These are bias ply tires that are almost slicks. They have little grooves cut in them (tread), and are D.O.T. rated. They seem to work pretty well, but like a lot of heat in them to really get them to work on the street. They are about the same price as the Drag Radials. They are available in a variety of sizes.
Hoosier Quick Times
Scott Keller, the list moderator, used these tires to good advantage on his car. They were good for mid/high 1.7s on his Recipe T-Type. Other people use these tires to good advantage. They have a rounded shoulder, like a radial and dirt track type tread that sometimes can "howl" a bit on concrete surfaces. They wear very quickly, but are cheaper than most any other D.O.T. rated tire.
Nitto Drag Radials
These tires are available in several sizes, including P275/50-15s and P245/50-16s. They are in use by many people and provide excellent street/strip traction. Their primary advantage may lie in the fact that they are of radial construction and offer superior wear compared to the BFG Drag Radials.
|My car has now reached the mid/low 13s and indications point to needing an upgrade to my fuel delivery system. What should I go with?|
|As with all other items, how much fuel do you need? Are you planning on just going 12s and no further? 11s? 10s? Based on your needs the following are recommended:
Often times it will become necessary to replace the stock pump due to a collapsed sock or just plain wear. Even if the car is going to remain relatively stock, it can benefit from a pump upgrade.
Red Armstrong's XP Pump
This pump is highly recommended and can be effective well into the 11s with Red's Fuel Enhancer or Volt Booster. Chuck Strader is successfully using this pump to go 10.90s@123+ thru the full exhaust system. This pump is modified by Red to provide greater pressure and flow than the stock pump and replaces the in-tank pump.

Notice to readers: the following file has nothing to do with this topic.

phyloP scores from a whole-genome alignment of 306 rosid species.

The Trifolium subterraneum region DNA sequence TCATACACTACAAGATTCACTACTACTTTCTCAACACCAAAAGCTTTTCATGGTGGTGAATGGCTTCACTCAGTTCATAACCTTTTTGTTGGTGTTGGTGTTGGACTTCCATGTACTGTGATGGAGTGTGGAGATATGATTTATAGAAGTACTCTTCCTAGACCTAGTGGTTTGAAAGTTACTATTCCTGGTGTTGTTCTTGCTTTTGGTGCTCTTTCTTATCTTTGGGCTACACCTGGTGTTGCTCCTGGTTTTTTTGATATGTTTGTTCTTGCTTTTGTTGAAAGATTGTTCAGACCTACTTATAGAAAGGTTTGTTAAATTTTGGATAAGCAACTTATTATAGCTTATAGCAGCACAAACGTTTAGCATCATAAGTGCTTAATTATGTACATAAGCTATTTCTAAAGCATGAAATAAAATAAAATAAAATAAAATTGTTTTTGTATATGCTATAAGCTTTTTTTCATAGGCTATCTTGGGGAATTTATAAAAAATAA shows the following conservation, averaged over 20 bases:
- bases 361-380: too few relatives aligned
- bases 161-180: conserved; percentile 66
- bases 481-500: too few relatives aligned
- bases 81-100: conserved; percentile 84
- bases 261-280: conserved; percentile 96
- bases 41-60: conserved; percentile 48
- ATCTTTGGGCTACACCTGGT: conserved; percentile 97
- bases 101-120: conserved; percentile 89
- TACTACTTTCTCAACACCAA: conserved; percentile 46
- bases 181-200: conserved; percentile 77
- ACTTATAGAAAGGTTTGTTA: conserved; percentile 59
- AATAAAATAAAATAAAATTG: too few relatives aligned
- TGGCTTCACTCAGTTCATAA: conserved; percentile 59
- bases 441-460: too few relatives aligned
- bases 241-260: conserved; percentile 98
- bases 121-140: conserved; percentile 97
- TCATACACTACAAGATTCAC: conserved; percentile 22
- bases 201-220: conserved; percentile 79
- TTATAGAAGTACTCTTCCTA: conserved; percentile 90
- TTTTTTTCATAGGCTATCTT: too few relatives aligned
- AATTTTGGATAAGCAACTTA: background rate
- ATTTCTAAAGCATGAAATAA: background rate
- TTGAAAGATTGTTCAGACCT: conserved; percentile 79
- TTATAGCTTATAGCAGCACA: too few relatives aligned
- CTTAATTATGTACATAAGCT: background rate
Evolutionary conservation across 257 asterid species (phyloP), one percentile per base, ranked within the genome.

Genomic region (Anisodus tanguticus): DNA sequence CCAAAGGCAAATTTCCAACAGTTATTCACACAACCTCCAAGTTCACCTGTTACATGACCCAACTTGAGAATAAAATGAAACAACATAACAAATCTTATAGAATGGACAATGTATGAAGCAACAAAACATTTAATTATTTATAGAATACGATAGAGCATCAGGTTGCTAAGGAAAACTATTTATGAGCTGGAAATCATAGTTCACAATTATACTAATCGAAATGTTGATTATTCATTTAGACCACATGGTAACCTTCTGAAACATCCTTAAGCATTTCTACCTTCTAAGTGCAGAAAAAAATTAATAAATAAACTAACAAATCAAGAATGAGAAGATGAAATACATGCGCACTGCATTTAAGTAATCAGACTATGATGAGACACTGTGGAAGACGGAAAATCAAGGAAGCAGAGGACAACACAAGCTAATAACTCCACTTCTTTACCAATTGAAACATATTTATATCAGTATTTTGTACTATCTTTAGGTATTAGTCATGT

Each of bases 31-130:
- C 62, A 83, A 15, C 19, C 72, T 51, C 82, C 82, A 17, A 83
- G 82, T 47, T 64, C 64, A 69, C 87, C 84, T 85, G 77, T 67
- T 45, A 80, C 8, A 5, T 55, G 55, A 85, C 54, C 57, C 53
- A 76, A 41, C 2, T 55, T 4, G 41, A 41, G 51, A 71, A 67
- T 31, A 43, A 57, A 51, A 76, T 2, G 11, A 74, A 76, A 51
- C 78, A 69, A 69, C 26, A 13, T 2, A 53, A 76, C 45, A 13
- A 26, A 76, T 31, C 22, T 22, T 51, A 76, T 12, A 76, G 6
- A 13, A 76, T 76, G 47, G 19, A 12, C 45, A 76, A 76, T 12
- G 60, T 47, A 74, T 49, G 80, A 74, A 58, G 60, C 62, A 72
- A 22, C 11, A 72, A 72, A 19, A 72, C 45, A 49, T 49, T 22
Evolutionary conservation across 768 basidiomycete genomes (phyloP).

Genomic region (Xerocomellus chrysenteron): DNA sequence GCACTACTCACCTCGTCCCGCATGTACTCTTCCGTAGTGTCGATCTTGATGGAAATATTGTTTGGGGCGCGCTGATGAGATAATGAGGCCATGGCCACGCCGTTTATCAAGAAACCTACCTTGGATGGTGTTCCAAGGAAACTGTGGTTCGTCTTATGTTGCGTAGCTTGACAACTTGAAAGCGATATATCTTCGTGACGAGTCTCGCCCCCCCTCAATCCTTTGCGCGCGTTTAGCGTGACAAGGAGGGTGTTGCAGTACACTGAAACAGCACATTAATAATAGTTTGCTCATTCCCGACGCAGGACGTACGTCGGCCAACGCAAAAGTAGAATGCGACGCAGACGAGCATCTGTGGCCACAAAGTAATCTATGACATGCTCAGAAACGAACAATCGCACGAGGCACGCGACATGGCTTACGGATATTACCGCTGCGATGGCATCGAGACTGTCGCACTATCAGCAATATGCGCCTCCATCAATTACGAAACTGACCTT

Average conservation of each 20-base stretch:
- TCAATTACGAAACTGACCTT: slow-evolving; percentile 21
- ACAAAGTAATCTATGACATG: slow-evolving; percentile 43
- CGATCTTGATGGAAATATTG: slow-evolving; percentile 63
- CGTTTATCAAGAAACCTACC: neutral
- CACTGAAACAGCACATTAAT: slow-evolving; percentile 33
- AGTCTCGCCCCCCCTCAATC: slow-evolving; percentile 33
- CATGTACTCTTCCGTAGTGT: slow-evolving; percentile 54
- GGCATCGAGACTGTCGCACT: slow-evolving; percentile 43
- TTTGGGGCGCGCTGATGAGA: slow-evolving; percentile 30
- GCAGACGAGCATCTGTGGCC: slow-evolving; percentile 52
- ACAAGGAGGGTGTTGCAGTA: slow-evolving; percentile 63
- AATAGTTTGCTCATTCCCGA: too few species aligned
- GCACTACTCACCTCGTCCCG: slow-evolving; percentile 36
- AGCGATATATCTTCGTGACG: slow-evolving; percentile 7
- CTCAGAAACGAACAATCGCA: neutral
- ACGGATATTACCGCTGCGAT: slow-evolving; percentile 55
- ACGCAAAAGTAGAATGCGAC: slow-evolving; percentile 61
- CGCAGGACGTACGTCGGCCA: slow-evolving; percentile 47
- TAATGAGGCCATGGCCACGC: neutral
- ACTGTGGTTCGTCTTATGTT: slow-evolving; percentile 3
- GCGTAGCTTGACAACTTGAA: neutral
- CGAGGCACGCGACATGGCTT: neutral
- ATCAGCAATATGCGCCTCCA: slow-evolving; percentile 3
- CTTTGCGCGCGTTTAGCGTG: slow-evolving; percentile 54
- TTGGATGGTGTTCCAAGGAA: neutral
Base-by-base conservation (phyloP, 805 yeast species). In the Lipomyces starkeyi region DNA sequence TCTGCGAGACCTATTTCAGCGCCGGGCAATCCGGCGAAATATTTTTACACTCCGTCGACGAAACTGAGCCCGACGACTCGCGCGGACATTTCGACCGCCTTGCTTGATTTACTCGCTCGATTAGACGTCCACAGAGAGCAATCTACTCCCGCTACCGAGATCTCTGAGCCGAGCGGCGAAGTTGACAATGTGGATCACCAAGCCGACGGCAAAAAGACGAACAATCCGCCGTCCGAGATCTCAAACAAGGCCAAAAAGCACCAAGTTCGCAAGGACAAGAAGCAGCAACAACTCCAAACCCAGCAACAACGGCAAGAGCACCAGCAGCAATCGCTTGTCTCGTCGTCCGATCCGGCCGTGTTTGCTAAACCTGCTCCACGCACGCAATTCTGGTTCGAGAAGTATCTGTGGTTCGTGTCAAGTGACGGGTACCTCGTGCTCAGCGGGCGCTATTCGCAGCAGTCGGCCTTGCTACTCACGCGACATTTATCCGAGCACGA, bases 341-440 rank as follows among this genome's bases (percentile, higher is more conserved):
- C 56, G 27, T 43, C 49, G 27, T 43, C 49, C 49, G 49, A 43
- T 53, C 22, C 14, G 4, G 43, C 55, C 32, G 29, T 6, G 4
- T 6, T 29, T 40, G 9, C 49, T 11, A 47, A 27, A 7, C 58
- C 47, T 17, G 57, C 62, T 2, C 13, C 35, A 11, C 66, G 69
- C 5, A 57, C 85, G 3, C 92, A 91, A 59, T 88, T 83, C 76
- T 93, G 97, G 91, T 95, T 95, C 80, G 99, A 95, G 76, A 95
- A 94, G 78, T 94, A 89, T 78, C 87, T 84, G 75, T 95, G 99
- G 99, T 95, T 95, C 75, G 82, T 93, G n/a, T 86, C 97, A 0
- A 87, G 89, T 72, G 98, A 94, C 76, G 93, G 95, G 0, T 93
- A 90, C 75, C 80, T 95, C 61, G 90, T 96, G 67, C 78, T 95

An adjustable regulator is recommended to compensate for the increased fuel delivery and to aid in tuning.
Red Armstrong's Double XP Pumper
This system can be effective well into the 10s and should be considered if your car is in the low 11s. This setup incorporates two XP pumps on your stock hanger. The second pump is staged with a Hobbs switch to turn on at about 10 psi of boost. This arrangement results in a very high volume setup.
The volume can make tuning difficult, especially in lower HP cars. Small adjustments can result in big changes. Needs additional wiring. If the staging isn't set up right, you may end up with a staggered fuel curve. Possibilty of "flooding the regulator", exceeding it's capacity to adjust without using enlarged fuel lines. An adjustable regulator is absolutely required to compensate for the increased fuel delivery and to aid in tuning.
Modern Muscle's in-tank pumps
Modern Muscle sells a line of inline pumps that are similar in performance and price to the XP pump. They offer several solutions that have the same benefits as the XP pump.
An adjustable regulator is recommended to compensate for the increased fuel delivery and to aid in tuning.
Syclone/Turbo T/A or Supercharged Park Avenue pump
This is an upgraded pump used in the Syclone/Typhoons and Turbo T/A. It provides more pressure and flow than the stock pump.
This is an intank pump that dramatically increases fuel capacity. These pumps will supply plenty of fuel for a 10 second full weight car.
An adjustable regulator is recommended to compensate for the increased fuel delivery and to aid in tuning.
External Bosch 287 Puller Pump